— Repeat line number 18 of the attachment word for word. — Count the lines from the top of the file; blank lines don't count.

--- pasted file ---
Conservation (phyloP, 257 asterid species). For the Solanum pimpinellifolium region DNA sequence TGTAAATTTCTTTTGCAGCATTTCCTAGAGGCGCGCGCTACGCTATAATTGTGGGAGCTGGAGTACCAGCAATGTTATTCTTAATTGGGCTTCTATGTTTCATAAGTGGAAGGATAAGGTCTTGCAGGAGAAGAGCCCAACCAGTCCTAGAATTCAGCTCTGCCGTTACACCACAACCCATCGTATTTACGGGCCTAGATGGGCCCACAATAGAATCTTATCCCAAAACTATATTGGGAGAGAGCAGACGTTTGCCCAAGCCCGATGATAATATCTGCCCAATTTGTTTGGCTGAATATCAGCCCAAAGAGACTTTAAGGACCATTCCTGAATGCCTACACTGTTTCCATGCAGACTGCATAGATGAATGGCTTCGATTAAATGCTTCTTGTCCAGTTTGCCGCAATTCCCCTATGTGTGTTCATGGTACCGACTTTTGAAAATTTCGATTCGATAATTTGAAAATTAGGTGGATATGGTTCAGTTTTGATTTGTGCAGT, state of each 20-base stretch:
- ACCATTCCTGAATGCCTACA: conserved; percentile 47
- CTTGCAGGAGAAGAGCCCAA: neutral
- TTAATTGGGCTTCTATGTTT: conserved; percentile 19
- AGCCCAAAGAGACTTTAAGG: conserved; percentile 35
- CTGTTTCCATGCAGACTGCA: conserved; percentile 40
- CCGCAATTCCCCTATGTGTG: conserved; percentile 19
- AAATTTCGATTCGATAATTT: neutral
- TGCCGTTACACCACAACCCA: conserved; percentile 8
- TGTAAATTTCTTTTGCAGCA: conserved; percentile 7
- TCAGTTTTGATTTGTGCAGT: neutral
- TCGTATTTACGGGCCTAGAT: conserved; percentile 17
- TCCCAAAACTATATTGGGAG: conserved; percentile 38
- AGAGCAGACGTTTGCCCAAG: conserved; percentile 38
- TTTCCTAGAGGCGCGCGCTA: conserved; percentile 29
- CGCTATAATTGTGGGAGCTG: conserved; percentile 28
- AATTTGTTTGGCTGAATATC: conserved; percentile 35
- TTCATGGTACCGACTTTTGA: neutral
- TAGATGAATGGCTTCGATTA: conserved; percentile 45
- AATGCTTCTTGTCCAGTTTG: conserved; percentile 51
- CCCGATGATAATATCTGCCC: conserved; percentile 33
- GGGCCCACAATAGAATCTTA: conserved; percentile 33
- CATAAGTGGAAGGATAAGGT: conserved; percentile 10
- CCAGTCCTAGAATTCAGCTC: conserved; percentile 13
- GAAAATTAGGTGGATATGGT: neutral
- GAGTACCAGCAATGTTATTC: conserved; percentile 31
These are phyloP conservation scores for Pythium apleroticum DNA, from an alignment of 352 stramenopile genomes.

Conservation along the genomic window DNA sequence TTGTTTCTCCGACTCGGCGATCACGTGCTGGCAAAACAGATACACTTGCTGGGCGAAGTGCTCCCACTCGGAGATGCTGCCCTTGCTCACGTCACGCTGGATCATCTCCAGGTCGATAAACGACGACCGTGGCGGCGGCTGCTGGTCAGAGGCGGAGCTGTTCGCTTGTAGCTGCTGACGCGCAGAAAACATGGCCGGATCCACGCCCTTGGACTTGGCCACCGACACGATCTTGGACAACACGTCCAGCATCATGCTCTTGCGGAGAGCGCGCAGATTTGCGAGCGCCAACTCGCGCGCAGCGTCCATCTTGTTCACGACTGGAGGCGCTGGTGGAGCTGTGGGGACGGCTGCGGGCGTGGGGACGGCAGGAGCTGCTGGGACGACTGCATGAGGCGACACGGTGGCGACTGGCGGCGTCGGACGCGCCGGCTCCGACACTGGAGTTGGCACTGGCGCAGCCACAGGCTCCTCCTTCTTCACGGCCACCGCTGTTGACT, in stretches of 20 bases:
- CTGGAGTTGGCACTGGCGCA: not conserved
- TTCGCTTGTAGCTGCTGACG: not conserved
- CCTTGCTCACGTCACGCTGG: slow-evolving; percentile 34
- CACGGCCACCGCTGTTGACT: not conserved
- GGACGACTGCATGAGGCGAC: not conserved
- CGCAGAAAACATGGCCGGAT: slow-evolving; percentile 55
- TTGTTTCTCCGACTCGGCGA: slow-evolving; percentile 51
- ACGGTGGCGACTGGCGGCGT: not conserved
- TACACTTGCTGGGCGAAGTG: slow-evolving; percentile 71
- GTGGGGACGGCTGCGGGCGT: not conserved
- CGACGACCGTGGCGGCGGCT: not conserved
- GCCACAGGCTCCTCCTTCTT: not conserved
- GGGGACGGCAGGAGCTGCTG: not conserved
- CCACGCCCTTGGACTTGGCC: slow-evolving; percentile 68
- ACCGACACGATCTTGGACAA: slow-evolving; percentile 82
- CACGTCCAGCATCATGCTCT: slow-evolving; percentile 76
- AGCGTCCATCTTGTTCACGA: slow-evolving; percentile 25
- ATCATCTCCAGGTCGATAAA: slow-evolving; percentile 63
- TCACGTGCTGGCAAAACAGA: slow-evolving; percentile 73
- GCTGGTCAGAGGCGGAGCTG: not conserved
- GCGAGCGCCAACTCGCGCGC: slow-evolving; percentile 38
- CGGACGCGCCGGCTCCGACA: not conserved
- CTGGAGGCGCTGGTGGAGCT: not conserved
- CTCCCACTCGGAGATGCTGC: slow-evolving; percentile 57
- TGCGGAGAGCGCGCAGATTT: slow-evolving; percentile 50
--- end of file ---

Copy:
- TTCATGGTACCGACTTTTGA: neutral